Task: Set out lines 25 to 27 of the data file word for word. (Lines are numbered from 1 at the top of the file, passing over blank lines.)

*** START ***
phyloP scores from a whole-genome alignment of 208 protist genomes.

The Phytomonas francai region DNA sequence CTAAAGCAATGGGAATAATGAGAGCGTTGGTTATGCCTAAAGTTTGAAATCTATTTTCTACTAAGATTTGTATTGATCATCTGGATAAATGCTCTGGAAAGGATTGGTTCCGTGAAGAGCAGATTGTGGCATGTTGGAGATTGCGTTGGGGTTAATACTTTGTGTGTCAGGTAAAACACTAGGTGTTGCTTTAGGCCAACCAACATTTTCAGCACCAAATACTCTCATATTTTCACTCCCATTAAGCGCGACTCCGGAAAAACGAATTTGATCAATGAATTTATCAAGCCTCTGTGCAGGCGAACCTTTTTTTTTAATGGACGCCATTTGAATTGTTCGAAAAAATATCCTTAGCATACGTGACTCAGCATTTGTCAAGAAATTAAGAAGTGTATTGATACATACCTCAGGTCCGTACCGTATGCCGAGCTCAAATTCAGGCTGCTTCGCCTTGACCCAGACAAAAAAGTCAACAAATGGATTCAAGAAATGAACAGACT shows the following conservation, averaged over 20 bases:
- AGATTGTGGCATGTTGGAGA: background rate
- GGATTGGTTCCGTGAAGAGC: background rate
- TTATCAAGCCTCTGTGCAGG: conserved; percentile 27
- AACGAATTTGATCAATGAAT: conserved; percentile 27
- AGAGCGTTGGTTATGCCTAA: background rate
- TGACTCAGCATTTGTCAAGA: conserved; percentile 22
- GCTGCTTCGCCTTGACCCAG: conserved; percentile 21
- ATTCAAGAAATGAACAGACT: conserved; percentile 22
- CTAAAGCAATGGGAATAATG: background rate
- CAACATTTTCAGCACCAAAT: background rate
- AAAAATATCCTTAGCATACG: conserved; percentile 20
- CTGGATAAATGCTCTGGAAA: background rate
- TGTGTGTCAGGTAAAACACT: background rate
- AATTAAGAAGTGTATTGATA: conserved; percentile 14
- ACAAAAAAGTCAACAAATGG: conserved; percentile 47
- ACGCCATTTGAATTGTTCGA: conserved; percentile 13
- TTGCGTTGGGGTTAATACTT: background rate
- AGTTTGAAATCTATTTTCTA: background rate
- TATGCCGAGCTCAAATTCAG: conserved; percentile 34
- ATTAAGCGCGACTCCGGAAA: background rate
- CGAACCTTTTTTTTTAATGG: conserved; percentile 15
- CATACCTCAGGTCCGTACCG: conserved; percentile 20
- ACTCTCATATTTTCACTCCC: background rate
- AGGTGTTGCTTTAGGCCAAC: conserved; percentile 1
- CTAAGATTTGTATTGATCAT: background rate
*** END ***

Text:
- ACTCTCATATTTTCACTCCC: background rate
- AGGTGTTGCTTTAGGCCAAC: conserved; percentile 1
- CTAAGATTTGTATTGATCAT: background rate